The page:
In an MLB Network Radio interview earlier this month, Washington Nationals' General Manager Mike Rizzo was asked if he could sum up what went wrong in 2015? As he explained it, the biggest problem was the injury issues that plagued the Nats from the start.
Denard Span, Jayson Werth, Ryan Zimmerman, Anthony Rendon, Stephen Strasburg, Doug Fister, Aaron Barrett, Craig Stammen and more all dealt with injuries and missed significant time.
"When those type of things happen," Rizzo said, "a lot of things have to come into play for you to play as poorly as we did. First of all we started the season off in a bad spot.
"Four guys in Spring Training that couldn't perform in Spring Training, that didn't get any at bats, so now they're catching up, and you know how hard it is catching up throughout the season, you never really catch up -- so you're taking your six weeks of Spring Training, but it's in playoff atmosphere baseball, against guys who have had full Spring Training, so we started off slow.
"I give credit to our extra players and our bench players and the depth that we've amassed here that kept us afloat. We had a 3 1/2 game lead in the division with four or five of our everyday players on the disabled list, two starting pitchers gone, two relief pitchers that were done for the season. So, they kept us afloat, and then we just couldn't get a synergy, we couldn't get a rhythm, not only with our rotation, but with our lineup and guys were in and out of the disabled list multiple times during the season. And just couldn't get a rhythm and then things just started deteriorating and performances went down and we just couldn't recover."
Dusty Baker was asked this week at the Winter Meetings how he would balance wanting to keep his veterans in the lineup as much as possible and keeping them healthy enough that they're available throughout the 2016 campaign?
"The best way to do that is to ensure you have a good bench, that you don't lose a whole lot when you do give them days off," the veteran skipper explained.
"I know how to run this race. I know what it takes as a player and a coach and a manager, and it's a long race. It starts before you even get to Spring Training. You've got to train for the race. That's what we're in the process of doing."
The Nationals hired Paul Lessard, a trainer with the Reds when Baker managed in Cincinnati and the Nats rebuilt their medical staff with Rizzo explaining that they've assembled, "... a cutting edge, expansive, innovative health system that's going to be in place that's going to be all-inclusive and hopefully will reap benefits. We think that that's the next frontier."
"Maybe the next Moneyball," Rizzo said in introducing the medical staff last month, "keeping players on the field."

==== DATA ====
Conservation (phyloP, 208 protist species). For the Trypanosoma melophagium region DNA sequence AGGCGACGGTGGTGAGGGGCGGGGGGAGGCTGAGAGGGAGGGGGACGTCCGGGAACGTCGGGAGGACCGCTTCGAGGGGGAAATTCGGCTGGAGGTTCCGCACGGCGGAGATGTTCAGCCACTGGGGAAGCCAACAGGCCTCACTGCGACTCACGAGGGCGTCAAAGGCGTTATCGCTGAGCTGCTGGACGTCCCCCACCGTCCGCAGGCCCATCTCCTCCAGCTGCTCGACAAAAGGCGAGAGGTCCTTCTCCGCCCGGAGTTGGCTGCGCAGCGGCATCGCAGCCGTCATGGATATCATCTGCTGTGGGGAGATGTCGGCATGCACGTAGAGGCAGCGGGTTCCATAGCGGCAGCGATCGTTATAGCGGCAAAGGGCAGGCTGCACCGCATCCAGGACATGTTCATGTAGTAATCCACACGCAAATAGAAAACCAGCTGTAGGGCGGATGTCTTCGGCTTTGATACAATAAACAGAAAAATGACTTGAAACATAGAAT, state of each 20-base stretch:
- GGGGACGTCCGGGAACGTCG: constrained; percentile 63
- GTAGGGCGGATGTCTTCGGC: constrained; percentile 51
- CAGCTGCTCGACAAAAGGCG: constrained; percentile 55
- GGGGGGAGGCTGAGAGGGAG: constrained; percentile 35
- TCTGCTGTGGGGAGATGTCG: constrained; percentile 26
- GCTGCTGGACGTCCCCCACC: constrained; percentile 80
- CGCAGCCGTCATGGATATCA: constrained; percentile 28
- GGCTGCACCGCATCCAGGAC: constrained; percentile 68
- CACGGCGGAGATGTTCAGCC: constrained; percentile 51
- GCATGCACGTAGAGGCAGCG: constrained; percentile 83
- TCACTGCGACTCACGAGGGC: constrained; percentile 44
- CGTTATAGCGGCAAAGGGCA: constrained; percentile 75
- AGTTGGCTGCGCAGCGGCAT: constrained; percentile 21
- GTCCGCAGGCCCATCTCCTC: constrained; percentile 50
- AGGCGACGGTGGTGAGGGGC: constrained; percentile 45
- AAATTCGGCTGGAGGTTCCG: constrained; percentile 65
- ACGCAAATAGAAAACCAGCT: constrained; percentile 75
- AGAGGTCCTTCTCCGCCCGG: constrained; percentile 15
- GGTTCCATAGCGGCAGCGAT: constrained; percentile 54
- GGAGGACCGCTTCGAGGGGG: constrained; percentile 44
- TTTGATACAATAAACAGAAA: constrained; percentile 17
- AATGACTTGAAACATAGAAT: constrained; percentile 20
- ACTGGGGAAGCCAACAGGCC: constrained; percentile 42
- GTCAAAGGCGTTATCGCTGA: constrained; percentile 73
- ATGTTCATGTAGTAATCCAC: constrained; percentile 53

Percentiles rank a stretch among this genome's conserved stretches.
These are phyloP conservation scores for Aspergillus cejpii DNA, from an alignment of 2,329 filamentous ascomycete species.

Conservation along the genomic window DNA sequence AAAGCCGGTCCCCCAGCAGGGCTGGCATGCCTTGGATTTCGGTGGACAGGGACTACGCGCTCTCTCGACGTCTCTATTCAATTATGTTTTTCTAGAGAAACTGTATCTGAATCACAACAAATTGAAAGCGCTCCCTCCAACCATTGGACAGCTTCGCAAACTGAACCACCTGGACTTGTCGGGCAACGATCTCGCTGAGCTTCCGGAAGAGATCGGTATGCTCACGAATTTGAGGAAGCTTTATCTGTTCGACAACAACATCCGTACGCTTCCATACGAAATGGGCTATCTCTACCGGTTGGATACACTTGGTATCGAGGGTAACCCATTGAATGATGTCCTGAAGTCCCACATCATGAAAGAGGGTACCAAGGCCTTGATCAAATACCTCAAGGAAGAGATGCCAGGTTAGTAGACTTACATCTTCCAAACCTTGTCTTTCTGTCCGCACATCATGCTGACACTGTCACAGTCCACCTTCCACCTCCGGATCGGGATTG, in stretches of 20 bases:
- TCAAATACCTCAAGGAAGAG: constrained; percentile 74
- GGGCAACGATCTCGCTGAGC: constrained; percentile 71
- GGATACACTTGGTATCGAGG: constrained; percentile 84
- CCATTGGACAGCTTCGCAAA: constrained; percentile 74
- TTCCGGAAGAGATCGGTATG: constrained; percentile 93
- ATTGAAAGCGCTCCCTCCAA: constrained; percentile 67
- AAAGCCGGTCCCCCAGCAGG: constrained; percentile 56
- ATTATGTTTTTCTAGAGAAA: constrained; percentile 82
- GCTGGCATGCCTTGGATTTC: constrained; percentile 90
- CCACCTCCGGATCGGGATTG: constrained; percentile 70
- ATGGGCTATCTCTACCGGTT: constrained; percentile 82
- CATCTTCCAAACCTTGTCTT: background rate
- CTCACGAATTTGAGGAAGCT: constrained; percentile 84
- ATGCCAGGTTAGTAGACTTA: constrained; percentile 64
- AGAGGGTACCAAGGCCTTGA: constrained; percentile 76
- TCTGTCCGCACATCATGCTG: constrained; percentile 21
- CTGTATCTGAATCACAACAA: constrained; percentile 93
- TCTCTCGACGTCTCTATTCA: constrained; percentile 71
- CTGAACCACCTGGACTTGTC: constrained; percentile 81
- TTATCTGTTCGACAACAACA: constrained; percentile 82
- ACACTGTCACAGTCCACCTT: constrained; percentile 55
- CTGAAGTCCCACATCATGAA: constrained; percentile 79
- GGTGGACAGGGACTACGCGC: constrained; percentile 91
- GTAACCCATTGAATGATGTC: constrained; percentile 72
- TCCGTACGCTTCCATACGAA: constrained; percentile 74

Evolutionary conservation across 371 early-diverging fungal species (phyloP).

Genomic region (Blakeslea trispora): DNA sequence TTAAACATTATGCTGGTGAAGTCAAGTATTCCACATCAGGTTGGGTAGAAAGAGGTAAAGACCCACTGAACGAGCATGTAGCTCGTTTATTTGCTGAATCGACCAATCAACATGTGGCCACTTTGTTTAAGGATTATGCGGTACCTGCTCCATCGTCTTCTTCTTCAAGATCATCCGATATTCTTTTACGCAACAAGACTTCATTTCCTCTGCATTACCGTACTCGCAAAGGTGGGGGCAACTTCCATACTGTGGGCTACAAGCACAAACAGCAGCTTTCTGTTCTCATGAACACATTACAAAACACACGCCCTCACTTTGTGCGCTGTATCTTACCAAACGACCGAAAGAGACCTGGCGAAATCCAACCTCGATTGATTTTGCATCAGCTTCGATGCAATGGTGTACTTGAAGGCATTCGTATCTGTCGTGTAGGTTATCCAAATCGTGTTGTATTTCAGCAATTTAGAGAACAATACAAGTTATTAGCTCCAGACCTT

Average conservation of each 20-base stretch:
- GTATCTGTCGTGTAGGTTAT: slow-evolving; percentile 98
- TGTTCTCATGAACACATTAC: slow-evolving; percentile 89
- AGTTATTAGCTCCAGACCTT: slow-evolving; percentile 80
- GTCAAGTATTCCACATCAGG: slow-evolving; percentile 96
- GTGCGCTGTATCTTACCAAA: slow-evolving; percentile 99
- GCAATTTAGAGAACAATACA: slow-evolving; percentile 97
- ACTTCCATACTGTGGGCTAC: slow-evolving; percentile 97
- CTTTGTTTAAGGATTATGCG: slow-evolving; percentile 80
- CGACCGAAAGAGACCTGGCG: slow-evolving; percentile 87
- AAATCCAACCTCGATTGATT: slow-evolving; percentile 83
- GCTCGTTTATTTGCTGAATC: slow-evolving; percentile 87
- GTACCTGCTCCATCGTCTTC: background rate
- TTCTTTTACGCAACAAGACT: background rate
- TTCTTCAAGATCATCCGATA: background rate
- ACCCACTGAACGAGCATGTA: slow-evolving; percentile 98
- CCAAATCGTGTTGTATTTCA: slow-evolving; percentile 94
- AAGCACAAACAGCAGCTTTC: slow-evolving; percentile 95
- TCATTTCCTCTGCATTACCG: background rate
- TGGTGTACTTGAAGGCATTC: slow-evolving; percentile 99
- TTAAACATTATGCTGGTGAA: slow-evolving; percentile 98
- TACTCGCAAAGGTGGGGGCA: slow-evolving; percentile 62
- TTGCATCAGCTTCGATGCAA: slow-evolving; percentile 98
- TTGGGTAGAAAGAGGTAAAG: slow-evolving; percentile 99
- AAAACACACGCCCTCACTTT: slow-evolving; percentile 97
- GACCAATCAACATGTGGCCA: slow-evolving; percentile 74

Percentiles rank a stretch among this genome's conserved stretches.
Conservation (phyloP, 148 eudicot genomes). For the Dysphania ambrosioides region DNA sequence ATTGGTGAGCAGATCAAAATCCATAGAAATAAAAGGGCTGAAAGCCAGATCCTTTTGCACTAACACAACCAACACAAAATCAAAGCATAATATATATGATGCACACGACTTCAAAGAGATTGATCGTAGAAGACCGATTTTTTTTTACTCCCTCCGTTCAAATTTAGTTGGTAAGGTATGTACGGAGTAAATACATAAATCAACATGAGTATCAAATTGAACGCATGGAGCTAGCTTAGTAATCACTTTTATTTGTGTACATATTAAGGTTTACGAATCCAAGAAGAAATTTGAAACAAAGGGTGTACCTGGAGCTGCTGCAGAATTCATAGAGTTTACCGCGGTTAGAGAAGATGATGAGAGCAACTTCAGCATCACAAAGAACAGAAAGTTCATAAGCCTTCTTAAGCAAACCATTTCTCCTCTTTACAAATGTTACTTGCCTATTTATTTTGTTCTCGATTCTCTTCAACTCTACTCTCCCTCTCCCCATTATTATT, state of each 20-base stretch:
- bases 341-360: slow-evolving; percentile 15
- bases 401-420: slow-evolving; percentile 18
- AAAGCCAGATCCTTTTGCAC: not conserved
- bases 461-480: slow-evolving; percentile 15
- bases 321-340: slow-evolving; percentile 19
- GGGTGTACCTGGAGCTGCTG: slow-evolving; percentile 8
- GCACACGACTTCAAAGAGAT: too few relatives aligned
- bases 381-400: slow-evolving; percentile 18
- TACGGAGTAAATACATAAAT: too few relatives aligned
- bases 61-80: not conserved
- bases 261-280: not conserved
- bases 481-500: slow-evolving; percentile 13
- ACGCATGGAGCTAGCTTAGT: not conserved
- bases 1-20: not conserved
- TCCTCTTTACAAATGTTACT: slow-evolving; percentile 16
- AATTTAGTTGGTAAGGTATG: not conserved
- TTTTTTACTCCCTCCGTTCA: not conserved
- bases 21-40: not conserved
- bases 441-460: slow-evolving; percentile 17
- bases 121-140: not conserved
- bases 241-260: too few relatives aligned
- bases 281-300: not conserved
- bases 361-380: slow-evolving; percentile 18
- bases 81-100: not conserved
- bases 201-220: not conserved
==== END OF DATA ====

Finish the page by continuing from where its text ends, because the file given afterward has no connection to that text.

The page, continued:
Baker said he's had plenty of experience working to keep everyone on the field throughout the season.
"There's a fine line between when you overplay them in the Spring and when you underplay them in the Spring, to not have them ready or under ready. I've got to see -- I heard our travel is a little tough in Florida. So we just have to see. We have like a mini camp there, see how much -- see, when I had Barry Bonds with the Giants, I had to like sit Barry down because he was ready in like two weeks, and it might take this other guy -- and then Barry would go stale for the last two weeks, where another guy needed extra at bats. So it just depends on my assessment per person and how much I work with them."
"I think we've got to get some guys hopefully have better fortune with injuries than we've had the last couple of years," Baker said. "And some of that's luck, and some of that's hopefully we can start training them early or training them differently in order to stay healthy because, let's face it, if I can keep my front line guys on the field more than yours, there's a good chance of our team winning."
With all the injuries last season, Baker explained, some players were forced to play new positions and it made a big difference.
"I look at their infield defense," he said, "they had everybody on the infield out of position, and that's tough to do."
"I think it affected our defense for sure," Rizzo agreed in a separate interview at the Winter Meetings. "And defense affects pitching so I thought it had a direct effect on the rotation and the bullpen.
"When you're a pitching, defensive organization and you've got guys playing out of position for the first time, it was difficult to overcome that."
So... how exactly do you avoid a repeat of what happened?
"I think you avoid injuries," Rizzo deadpanned. "Because you have players playing in their positions that they're supposed play in and it's not a 9-1-1 to get a guy to play a position with a week's notice in Spring Training.
"[Yunel] Escobar learned two positions that he never played before in a crash course in two weeks of Spring Training and having him play out of position and Anthony Rendon and [Zimmerman] being a first-time first baseman, [Bryce] Harper moving across the diamond to right field, there was a lot of different -- as you know on defense there are different angles on the way the ball comes off it and certainly when you're a pitching and defensive organization it affected us."
Will the new medical staff, Baker's judgement and the new analytical approach to health care keep the Nationals on the field in 2016?